Reed, Charles (DNB00)

From Wikisource
Jump to navigation Jump to search


REED, Sir CHARLES (1819–1881), chairman of the London school board, second son of Andrew Reed [q. v.], the philanthropist, was born at a farmhouse near Sonning in Berkshire on 20 June 1819, and was educated, successively, at Madras House, Hackney, under John Allen (1771–1839) [q. v.]; at the Hackney grammar school; and at Silcoates, near Wakefield. As a youth he was admitted a professed member of his father's church, and for a time had thoughts of becoming a minister of the gospel. In December 1836 he was apprenticed to a firm of woollen manufacturers at Leeds, and there, in 1839, with his friend Thomas Edward Plint, he started and edited a magazine called ‘The Leeds Repository.’ In 1842, in conjunction with Mr. Tyler, he founded at Bolt Court, Fleet Street, London, the firm of Tyler & Reed, printers. In 1849 he left Tyler to continue the same trade with Benjamin Pardon of Hatton Garden. The firm afterwards moved to Lovell's Court, Paternoster Row. In 1861, when Reed's friend, Alderman Robert Besley, retired from the typefounding business, he took advantage of the opening thus created, and set up a typefounding factory in Fann Street, city of London. The enterprise proved highly successful, and as ‘Sir Charles Reed & Sons, Limited,’ is still a flourishing concern.

Reed in very early life interested himself in popular education. In 1844 he joined the Sunday School Union in London, and in course of time inspected numerous schools connected with the association in large towns. On one occasion he descended a coal-mine in order to visit a class of boys who only once a week came to the surface. In 1851 he won a first prize offered by the London Union for an essay on ‘The Infant Class in the Sunday School,’ and he published many new-year addresses on the education of the poor. Those called respectively ‘Diamonds in the Dust’ (1866) and ‘The Teacher's Keys’ (1872) had a wide circulation.

Reed soon interested himself in the government of the city of London. In 1855 he became a member of the common council for the ward of Farringdon Within, and actively aided in developing the Guildhall Library (cf. his Plea for a Free Public Library and Museum in the City of London, 1855) and the City of London School. He also interested himself in the preservation of Bunhill Fields burial-ground, and in the administration of the Irish Society's estates in Ulster, which he visited officially. Four times he moved that the freedom of the city should be conferred on distinguished men—on Lord Clyde, Sir James Outram, Sir Leopold McClintock, and George Peabody. He was one of Peabody's British executors in 1869, and helped to carry out his philanthropic designs.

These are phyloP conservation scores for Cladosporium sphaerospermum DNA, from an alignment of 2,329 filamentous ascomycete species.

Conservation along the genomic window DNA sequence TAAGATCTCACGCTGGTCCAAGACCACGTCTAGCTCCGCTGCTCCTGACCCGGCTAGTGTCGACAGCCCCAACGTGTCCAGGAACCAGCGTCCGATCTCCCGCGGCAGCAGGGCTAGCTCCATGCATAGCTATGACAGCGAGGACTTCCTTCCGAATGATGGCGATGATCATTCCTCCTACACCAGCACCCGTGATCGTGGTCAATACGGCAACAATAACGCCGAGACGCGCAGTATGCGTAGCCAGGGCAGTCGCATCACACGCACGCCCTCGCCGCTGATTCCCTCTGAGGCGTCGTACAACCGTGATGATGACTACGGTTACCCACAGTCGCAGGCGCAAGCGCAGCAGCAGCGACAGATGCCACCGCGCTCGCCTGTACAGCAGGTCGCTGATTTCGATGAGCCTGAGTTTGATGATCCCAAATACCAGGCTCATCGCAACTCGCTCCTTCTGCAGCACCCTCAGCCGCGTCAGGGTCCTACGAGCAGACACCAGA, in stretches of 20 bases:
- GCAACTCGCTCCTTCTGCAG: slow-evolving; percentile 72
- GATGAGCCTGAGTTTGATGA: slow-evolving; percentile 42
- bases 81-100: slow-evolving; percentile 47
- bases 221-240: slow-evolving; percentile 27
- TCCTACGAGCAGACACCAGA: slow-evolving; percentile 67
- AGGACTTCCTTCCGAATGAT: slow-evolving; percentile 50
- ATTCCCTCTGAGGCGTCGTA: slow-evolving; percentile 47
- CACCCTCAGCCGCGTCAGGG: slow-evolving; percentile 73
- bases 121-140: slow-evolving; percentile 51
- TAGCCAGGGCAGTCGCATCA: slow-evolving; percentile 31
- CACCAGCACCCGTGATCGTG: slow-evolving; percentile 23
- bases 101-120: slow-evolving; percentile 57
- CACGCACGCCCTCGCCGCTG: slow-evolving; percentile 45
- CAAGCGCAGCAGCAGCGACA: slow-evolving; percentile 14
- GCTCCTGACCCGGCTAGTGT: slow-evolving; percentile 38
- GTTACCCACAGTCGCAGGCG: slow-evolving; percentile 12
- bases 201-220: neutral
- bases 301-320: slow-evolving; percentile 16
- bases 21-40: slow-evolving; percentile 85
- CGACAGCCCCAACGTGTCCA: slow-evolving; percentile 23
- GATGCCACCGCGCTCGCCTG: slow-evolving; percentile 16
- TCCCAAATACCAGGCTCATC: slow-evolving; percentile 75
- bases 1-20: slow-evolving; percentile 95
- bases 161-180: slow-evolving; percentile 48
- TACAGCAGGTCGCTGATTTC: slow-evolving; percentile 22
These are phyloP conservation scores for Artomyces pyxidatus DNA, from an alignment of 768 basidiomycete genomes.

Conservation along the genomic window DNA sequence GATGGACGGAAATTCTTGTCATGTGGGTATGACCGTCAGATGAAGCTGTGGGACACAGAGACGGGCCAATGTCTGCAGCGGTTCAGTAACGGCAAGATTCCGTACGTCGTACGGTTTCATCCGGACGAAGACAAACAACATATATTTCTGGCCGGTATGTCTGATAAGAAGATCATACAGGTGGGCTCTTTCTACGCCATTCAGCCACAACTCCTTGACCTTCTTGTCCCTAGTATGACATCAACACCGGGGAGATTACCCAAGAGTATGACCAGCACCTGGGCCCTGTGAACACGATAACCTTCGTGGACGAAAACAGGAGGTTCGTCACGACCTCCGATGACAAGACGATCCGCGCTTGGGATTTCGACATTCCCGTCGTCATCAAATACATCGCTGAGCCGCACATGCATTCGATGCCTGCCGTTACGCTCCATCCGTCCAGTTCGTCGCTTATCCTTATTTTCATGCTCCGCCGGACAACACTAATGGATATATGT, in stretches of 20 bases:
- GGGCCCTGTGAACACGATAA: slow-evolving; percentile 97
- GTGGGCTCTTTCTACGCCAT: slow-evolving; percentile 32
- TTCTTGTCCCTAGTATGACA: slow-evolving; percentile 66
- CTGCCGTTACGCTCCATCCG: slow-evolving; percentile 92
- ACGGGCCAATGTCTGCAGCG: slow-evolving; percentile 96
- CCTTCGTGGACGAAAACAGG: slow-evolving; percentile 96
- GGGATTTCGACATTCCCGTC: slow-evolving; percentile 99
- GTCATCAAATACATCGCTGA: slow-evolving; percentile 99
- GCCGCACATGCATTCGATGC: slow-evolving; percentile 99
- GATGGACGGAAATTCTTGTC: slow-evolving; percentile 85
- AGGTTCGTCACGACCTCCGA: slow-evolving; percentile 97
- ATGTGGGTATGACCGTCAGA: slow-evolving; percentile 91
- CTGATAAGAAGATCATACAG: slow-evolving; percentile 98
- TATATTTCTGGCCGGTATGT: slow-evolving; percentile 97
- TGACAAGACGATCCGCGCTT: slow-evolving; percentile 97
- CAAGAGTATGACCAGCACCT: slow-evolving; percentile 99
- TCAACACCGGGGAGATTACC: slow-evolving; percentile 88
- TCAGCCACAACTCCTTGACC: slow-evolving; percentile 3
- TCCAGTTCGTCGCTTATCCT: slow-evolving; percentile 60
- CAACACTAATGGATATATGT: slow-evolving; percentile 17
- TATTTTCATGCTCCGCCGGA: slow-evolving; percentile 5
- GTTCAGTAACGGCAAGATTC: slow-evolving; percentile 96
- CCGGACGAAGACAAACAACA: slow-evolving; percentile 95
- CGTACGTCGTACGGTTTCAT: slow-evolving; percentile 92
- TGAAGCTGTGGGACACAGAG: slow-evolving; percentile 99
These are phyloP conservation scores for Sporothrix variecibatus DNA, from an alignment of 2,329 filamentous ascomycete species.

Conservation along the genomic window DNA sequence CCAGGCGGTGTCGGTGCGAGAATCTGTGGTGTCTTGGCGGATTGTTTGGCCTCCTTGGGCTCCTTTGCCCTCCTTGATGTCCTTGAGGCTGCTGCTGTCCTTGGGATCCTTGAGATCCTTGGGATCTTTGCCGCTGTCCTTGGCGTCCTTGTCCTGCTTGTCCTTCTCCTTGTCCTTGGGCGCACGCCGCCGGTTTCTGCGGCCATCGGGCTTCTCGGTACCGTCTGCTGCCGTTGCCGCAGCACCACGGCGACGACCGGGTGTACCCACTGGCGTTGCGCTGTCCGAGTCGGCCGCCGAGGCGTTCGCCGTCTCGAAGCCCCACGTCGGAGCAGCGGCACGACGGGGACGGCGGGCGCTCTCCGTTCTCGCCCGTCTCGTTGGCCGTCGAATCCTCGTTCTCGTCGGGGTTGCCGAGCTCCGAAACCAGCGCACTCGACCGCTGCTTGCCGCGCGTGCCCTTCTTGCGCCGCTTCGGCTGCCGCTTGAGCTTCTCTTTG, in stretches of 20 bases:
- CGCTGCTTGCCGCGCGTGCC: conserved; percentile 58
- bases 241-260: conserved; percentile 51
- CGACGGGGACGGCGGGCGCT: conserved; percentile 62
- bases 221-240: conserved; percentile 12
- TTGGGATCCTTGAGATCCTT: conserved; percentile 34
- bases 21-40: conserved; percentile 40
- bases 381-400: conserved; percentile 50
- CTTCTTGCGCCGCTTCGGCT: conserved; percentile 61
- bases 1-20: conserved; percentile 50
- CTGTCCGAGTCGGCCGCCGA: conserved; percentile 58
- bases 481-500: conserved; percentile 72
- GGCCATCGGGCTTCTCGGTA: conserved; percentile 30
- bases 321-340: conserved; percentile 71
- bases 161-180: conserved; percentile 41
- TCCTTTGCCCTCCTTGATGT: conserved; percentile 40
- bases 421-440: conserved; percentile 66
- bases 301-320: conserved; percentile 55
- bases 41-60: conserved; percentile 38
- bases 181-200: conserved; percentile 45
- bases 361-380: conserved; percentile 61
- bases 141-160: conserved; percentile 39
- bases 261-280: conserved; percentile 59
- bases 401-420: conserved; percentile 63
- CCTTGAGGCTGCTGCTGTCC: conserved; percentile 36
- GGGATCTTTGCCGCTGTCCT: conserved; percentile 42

In politics he was a staunch liberal. As early as 1847 he organised the publication of a weekly paper, ‘The Nonconformist Elector,’ during the general election of that year. On 17 Nov. 1868 he was returned to parliament as the first representative for Hackney. He made his maiden speech on introducing a bill for exempting Sunday and ragged schools from poor rates, a measure which was carried into law. In 1870 he took a prominent part in the debates on the Elementary Education Bill. He advocated bible instruction without sectarian teaching. On 6 Feb. 1874 he was re-elected for Hackney, but, through a technical informality on the part of the returning officer, he was unseated on petition (14 April 1874), and, declining to be nominated again, suggested the selection of Henry Fawcett [q. v.] as candidate in his stead. With a view to devoting himself exclusively to educational work, he remained out of parliament till 5 April 1880, when he was returned for St. Ives in Cornwall.

Meanwhile his public life was mainly devoted to the affairs of the London school board. He was elected member for Hackney to the first board on 27 Nov. 1870, and in December he became the vice-chairman, and chairman of the works committee. On 10 Dec. 1873 he was chosen chairman of the board in succession to Lord Lawrence. He filled the post with energy and efficiency, carefully maintaining the religious compromise which the act embodied. As chairman he delivered and published seven valuable annual statements. He remained chairman till his death.